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Pallavi Ajmani

The Architecture of Awe

An exploration of how to best aide the pursuit of rendering awe in spaces, without excluding any classes or creeds.

By 2050, 68% of the global population will be living in cities. Relatedly, there are studied indications of a relationship between developed schizophrenia and living in urban environments. Yet, as new cities rise, New York City continues to be the pinnacle of what living in a city should look like. But we can live with a much better understanding of how to live in our cities. Using what we know about the relationship between space and awe, how might we render such feelings in NYC’s constrained spaces, without rejecting any class or creed?



I spoke to several researchers, designers, and impacts. I utilised four tactics: reading, seeing, listening, and learning. Reading was critical to comprehending what happens when awe is rendered, as well as understanding aesthetic judgement. Seeing was critical to understanding how urban impacts have learned to render awe and beauty in their own homes, or how they’ve failed to do so. Listening and learning was ultimately the most valuable, as it helped me create a greater empathy complex for the impacts of these spaces.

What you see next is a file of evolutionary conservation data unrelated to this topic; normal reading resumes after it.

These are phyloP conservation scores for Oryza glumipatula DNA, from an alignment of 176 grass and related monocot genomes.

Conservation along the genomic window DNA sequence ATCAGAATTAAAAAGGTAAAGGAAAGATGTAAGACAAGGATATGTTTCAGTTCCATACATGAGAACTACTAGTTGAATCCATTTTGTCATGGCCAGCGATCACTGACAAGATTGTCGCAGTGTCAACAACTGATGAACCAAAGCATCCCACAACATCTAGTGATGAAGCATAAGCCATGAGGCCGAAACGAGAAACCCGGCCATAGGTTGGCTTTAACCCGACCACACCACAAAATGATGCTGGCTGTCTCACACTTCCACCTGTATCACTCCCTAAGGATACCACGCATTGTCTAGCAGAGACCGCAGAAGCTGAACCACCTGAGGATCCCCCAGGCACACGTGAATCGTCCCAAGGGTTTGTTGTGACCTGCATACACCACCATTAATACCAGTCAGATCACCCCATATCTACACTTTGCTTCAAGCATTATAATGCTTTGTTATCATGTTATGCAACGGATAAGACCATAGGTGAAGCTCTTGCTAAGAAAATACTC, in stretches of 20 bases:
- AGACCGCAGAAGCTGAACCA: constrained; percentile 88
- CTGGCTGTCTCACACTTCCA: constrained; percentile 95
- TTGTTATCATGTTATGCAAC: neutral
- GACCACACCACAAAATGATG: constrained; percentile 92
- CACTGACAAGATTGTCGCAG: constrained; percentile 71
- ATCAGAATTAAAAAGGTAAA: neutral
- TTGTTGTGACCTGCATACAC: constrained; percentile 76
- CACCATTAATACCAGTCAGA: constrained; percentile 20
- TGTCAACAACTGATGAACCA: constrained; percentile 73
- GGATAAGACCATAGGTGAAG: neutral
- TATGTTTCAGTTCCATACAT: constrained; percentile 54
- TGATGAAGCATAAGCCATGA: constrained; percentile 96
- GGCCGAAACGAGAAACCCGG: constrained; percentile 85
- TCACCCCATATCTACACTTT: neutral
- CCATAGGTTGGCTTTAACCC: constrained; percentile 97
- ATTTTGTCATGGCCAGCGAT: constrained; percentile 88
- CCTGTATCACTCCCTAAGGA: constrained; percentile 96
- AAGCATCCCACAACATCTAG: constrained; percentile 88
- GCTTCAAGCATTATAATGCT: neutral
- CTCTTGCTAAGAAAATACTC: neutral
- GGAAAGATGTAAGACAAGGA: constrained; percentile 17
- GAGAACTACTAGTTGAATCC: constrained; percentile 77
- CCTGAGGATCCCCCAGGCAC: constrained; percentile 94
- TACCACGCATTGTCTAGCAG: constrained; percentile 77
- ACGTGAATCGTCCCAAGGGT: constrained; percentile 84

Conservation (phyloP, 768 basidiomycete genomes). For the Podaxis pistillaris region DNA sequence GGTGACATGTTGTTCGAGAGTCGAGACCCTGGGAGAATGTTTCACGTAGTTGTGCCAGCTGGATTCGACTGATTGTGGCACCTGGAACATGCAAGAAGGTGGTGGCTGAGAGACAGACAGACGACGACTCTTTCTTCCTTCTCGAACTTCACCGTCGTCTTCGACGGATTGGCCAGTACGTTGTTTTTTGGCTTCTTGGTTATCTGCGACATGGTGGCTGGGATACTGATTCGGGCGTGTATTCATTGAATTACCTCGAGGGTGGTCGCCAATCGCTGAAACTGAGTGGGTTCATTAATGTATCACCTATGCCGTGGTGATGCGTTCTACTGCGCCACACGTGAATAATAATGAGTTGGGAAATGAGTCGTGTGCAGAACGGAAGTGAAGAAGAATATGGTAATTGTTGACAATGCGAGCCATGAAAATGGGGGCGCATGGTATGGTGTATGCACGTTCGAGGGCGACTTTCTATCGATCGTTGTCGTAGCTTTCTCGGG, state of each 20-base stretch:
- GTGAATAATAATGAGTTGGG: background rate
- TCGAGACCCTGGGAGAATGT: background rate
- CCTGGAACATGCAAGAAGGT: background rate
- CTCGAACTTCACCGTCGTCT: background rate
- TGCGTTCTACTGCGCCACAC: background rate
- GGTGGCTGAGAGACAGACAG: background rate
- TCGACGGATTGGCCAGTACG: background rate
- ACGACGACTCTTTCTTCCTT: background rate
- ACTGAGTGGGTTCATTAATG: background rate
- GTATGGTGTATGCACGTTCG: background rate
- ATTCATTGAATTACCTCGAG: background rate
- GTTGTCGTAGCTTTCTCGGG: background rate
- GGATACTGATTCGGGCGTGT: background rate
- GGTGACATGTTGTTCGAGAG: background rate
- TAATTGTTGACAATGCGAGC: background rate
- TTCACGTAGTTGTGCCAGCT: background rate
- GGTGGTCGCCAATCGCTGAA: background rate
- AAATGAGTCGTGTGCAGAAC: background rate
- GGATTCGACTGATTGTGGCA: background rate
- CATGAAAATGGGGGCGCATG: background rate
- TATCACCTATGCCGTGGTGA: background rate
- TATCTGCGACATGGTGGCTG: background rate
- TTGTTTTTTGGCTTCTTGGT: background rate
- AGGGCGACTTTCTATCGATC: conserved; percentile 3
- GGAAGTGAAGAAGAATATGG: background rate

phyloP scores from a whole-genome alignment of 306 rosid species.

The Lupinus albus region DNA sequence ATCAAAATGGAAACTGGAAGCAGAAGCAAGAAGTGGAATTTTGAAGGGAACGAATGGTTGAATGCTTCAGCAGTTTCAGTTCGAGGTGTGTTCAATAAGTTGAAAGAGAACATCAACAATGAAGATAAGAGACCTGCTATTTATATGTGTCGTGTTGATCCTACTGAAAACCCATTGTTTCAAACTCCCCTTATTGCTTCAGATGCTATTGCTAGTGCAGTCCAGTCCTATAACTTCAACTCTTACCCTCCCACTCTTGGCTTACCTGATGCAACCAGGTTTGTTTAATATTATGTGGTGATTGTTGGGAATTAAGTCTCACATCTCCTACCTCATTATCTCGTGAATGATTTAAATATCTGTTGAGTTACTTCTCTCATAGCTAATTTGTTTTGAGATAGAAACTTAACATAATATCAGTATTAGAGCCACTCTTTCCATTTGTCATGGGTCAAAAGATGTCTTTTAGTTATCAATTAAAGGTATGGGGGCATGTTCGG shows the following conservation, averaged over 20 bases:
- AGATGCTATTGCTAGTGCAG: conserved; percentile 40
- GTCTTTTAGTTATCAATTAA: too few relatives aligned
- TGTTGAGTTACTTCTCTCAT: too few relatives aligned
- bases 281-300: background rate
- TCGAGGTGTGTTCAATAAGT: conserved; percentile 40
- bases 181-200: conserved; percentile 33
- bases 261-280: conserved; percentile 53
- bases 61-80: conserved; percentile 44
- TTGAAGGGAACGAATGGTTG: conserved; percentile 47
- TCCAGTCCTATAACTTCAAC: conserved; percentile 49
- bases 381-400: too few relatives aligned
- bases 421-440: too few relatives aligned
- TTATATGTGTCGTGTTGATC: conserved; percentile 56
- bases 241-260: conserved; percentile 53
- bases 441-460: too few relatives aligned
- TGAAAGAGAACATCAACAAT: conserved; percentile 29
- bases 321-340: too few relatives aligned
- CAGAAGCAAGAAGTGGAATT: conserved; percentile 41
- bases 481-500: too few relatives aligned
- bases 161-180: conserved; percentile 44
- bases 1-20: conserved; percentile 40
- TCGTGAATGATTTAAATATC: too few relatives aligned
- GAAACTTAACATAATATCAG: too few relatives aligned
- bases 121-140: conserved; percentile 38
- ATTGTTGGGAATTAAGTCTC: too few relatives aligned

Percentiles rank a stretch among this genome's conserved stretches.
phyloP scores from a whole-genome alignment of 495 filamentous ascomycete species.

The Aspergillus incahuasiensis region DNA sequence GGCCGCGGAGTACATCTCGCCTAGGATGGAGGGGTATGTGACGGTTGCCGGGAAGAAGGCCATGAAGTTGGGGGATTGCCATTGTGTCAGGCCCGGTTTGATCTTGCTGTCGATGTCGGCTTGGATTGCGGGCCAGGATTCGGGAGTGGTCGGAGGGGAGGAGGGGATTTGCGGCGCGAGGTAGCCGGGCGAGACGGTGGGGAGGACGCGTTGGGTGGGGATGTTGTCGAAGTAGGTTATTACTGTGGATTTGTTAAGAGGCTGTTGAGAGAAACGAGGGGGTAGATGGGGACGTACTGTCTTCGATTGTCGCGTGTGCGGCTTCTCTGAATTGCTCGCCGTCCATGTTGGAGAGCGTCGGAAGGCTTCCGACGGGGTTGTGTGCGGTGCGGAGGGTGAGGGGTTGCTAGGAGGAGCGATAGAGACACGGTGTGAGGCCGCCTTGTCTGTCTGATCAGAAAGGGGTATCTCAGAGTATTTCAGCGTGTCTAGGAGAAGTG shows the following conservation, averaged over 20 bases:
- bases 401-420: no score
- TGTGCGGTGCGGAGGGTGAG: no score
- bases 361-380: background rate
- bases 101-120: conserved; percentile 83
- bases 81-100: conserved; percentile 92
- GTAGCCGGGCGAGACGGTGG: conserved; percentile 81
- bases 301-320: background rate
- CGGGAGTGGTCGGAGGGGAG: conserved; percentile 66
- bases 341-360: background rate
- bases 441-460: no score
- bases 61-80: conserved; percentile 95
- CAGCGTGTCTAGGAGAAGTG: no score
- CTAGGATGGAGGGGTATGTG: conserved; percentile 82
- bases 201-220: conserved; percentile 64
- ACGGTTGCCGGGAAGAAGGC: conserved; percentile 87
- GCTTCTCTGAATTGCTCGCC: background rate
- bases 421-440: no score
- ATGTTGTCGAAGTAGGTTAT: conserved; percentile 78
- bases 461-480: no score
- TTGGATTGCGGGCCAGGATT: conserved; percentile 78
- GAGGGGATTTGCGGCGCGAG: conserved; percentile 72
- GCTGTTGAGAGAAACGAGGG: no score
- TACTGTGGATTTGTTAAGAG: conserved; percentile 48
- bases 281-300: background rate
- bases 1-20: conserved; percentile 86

I reached two conclusions: one, spaces are subjective to the impacts, and two, awe-inspiring spatial design is a holistic science. This led me to ask: how might we empower people from all backgrounds to create awe-inspiring spaces? Prior to COVID-19, the culmination of this project would have been a video that would serve as an intimate guide, accompanied with a book of guiding principles. Post COVID-19, I have compiled a book of tactics with comprehensive, but easy-to-consume verbiage to better help guide consumers.

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